The Family Fund even though they are funded by uk government, private donations etc still need and rely on the great fundraising efforts made by countless people. The Tea Party is just one way that you could help at home or at work.

Firstly what is the family fund I hear you say…. well its an organisation that

  • Since 1973 has helped thousands of families who are raising a disabled or seriously ill child
  • One of the uk’s biggest charities
  • Providing grants for items that could benefit families like washing machines, bedding, clothing, sensory toys, family breaks
  • By providing a wealth of information to families on other help and services that are/could be available to them locally,regionally or nationally

Families who raise a disabled child have many challenges. Some more so than others. We juggle hospital appointments, pay for childcare or after school/breakfast clubs so that we can make appointment times on time. Those of us who work have to sometimes take unpaid days off to attend appointments. We parents administer medication, we care for our children as a parent and as a carer.

The family fund was introduced to us two years ago by our sensory support teacher of the deaf. At the time we were struggling emotionally as a family with a lot of ups and downs. The family fund has a wealth of information but most of all as a family we have benefitted immensely from this amazing charity. We were lucky enough this year to be one of the 72,000 families that the family fund helped. We needed a new bigger washing machine. Due to mediation at night-time our daughter has nights of wet bedding. Our old machine was not coping and we were having to sometimes go elsewhere to get the quilts washed. A new larger washing machine which we can fit a singled sized quilt into wash has been a god send. Find out more at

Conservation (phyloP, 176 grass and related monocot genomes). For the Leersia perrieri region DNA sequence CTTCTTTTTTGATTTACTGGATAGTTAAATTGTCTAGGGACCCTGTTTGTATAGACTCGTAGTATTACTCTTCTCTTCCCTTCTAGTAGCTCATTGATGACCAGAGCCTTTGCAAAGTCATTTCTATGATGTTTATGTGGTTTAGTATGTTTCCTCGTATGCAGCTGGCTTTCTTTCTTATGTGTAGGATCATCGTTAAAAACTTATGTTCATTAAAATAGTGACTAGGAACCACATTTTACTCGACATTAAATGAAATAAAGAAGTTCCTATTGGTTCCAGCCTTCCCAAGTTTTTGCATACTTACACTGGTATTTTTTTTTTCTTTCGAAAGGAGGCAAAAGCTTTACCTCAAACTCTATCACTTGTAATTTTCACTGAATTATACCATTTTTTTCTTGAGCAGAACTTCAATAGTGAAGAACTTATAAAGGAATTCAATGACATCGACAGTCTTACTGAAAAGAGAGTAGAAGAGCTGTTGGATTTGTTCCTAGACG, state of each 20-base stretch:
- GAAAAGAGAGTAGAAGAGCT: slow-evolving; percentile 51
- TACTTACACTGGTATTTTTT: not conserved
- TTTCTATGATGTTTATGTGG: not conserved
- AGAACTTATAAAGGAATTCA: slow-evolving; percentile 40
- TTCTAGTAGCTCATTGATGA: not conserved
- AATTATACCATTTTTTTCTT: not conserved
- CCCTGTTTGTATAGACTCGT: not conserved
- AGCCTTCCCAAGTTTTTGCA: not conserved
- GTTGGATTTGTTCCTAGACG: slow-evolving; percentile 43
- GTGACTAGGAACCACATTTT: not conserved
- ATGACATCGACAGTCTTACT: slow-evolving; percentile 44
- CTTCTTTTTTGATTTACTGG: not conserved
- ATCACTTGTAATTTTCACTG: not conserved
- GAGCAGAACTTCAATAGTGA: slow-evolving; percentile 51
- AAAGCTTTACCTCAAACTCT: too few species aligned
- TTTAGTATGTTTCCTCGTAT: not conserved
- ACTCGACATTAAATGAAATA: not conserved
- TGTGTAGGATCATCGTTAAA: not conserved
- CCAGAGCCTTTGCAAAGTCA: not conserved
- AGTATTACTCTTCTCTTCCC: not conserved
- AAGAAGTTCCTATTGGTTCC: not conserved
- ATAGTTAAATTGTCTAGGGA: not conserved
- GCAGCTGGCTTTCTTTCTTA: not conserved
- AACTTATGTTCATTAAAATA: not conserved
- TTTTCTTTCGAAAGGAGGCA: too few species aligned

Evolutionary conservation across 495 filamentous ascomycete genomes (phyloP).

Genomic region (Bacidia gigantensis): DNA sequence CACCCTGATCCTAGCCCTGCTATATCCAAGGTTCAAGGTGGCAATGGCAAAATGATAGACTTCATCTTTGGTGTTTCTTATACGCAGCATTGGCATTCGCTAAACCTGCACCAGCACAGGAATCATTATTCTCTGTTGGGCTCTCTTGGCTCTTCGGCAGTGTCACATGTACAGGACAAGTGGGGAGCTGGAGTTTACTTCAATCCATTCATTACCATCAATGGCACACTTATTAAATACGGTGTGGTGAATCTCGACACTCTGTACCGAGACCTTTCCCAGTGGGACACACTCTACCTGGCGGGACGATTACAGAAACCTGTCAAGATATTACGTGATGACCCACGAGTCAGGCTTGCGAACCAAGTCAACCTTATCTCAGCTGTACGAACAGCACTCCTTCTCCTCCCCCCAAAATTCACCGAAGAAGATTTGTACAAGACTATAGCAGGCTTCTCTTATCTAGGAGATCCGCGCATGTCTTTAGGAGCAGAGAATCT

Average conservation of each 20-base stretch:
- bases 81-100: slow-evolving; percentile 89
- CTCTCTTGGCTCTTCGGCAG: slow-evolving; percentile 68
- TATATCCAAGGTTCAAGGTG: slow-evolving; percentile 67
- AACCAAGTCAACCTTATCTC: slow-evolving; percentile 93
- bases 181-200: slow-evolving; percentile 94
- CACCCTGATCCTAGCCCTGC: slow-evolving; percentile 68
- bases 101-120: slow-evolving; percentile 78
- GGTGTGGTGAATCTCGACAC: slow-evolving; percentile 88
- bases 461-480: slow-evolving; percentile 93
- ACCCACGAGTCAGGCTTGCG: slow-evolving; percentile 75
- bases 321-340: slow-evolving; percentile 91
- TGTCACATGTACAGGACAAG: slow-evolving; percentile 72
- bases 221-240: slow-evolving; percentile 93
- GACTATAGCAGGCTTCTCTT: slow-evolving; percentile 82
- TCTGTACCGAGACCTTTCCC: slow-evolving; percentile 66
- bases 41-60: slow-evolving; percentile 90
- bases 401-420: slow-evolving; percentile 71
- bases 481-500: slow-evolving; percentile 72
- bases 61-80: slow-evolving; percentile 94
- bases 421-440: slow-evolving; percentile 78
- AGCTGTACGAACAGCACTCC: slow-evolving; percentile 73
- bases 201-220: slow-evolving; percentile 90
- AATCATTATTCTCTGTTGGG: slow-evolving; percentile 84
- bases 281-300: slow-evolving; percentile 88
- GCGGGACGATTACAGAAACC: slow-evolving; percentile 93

I along with countless others will be hosting my very own Tea Party at home with friends and family…. So raise your cuppa and eat your cake and donate. Join us in helping to make a difference.

xx leanne xx

Mum, carer, holistic therapist and blogger